In drainage from an inactive ore heap at a former gold mine, the speciation of cyanide and the concentrations of several metals were found to follow diurnal cycles. Concentrations of the hexacyanoferrate complex, iron, manganese, and ammonium were higher at night than during the day, whereas weak-acid-dissociable cyanide, silver, gold, copper, nitrite, and pH displayed the reverse behavior. The changes in cyanide speciation, iron, and trace metals can be explained by photodissociation of iron and cobalt cyanocomplexes as the solutions emerged from the heap into sunlight-exposed channels. At midday, environmentally significant concentrations of free cyanide were produced in a matter of minutes, causing trace copper, silver, and gold to be mobilized as cyanocomplexes from solids. Whether rapid photodissociation is a general phenomenon common to other sites will be important to determine in reaching a general understanding of the environmental risks posed by routine or accidental water discharges from precious metal mining facilities.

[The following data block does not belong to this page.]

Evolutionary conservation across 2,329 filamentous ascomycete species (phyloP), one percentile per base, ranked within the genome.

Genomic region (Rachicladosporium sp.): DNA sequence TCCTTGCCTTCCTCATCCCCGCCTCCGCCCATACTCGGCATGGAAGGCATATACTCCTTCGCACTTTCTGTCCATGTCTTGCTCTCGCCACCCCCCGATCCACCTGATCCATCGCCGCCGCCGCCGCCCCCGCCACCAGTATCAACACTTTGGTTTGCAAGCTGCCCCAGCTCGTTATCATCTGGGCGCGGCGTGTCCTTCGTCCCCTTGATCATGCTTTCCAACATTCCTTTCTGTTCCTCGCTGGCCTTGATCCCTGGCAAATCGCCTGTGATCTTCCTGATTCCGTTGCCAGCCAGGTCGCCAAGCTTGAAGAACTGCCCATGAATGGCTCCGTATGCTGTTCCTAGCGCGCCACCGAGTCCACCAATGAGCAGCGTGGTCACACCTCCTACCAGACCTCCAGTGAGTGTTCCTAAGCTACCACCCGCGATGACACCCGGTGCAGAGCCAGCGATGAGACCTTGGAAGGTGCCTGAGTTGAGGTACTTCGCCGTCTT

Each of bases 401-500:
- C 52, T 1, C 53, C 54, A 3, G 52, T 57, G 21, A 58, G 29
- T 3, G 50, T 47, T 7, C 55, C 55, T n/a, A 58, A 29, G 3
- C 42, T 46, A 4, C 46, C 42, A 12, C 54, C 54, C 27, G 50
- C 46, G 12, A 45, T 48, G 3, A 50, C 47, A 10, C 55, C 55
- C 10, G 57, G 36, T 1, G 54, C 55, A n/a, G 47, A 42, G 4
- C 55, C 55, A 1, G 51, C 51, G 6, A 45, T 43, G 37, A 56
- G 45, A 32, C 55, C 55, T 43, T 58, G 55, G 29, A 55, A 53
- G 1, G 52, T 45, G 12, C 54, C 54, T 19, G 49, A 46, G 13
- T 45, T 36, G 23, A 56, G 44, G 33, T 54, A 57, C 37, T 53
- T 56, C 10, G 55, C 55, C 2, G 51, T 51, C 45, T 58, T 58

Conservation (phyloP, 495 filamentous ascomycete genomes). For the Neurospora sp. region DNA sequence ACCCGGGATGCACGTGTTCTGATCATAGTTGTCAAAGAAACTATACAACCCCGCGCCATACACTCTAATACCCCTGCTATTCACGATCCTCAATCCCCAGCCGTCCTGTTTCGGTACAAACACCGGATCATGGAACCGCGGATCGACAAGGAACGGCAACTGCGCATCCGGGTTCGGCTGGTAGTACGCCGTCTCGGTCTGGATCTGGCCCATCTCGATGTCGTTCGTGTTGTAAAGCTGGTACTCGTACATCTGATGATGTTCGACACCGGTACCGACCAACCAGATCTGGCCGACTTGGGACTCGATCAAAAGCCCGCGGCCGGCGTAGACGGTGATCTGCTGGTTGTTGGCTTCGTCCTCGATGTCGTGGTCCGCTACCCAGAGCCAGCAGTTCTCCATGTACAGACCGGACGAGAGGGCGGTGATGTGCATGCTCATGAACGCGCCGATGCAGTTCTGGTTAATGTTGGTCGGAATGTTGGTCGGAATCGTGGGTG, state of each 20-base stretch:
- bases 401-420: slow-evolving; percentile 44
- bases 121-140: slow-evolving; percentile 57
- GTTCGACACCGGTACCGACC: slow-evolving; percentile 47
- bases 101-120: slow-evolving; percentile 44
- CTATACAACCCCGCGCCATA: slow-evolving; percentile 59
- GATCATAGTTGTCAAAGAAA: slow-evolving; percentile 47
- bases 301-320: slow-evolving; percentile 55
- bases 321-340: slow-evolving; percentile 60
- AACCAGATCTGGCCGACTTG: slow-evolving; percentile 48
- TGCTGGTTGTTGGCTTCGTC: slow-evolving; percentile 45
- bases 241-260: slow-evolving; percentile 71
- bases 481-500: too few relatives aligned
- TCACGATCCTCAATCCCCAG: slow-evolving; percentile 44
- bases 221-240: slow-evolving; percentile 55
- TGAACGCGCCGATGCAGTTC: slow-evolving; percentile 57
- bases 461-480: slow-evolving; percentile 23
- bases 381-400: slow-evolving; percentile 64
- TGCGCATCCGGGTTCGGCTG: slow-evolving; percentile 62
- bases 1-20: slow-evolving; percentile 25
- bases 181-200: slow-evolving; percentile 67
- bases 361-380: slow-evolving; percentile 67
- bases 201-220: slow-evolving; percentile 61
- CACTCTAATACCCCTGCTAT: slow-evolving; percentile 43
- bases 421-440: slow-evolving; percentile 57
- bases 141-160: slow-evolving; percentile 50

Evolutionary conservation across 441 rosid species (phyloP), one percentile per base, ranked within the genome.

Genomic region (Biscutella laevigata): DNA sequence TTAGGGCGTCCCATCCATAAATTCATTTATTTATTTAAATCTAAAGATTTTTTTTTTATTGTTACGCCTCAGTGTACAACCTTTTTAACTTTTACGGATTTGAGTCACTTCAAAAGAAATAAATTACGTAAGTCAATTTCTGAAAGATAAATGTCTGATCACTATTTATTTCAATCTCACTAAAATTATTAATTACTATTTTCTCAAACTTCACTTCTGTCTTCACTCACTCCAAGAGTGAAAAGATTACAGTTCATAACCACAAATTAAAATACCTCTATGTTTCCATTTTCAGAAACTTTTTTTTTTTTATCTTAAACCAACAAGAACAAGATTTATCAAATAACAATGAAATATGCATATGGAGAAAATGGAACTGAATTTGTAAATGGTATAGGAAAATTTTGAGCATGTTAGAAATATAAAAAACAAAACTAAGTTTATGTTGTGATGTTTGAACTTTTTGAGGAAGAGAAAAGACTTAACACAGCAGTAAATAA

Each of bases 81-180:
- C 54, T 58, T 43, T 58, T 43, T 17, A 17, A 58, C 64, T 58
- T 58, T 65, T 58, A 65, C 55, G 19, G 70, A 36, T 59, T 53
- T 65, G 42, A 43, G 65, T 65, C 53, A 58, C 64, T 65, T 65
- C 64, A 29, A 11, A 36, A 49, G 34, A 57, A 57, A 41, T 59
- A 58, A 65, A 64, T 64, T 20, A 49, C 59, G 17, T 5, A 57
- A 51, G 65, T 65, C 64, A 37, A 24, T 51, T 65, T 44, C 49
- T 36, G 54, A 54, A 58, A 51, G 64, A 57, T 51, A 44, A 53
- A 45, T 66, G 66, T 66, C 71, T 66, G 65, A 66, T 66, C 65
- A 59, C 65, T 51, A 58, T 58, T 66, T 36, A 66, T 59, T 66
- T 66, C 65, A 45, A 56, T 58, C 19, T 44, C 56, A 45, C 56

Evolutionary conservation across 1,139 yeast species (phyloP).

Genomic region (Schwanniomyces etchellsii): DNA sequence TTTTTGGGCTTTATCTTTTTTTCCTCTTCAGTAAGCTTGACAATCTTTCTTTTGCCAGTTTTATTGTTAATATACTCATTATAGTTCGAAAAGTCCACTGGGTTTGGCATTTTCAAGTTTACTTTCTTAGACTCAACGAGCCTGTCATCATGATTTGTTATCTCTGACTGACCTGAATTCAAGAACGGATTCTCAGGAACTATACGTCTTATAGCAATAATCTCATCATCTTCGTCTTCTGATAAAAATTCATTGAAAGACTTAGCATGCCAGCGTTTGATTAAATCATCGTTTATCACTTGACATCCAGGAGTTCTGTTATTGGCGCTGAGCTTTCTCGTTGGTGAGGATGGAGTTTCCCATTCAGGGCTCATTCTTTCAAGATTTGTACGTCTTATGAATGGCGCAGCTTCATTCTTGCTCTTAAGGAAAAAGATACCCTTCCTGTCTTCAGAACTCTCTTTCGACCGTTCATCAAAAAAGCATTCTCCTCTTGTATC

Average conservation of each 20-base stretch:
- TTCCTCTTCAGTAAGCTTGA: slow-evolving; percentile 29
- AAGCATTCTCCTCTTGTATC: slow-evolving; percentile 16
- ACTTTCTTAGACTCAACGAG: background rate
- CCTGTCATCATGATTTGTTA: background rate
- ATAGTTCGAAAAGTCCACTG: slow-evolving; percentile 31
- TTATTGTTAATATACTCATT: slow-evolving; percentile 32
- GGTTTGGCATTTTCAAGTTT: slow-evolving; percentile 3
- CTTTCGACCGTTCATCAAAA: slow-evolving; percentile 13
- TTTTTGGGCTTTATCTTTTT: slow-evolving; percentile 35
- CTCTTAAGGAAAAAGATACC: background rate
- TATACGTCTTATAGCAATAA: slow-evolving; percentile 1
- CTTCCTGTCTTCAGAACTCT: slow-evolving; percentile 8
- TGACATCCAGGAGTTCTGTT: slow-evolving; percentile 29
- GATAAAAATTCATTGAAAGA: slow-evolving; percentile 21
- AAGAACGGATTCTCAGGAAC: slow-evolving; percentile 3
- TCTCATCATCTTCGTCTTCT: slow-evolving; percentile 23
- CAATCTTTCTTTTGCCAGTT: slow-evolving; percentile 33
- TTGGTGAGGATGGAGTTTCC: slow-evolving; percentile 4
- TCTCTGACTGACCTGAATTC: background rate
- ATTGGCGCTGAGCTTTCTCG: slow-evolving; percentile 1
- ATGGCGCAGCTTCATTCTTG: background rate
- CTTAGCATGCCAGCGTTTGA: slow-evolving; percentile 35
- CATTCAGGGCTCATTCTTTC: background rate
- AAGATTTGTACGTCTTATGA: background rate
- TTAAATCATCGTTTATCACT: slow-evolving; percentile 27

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Photochemical changes in cyanide speciation in drainage from a precious metal ore heap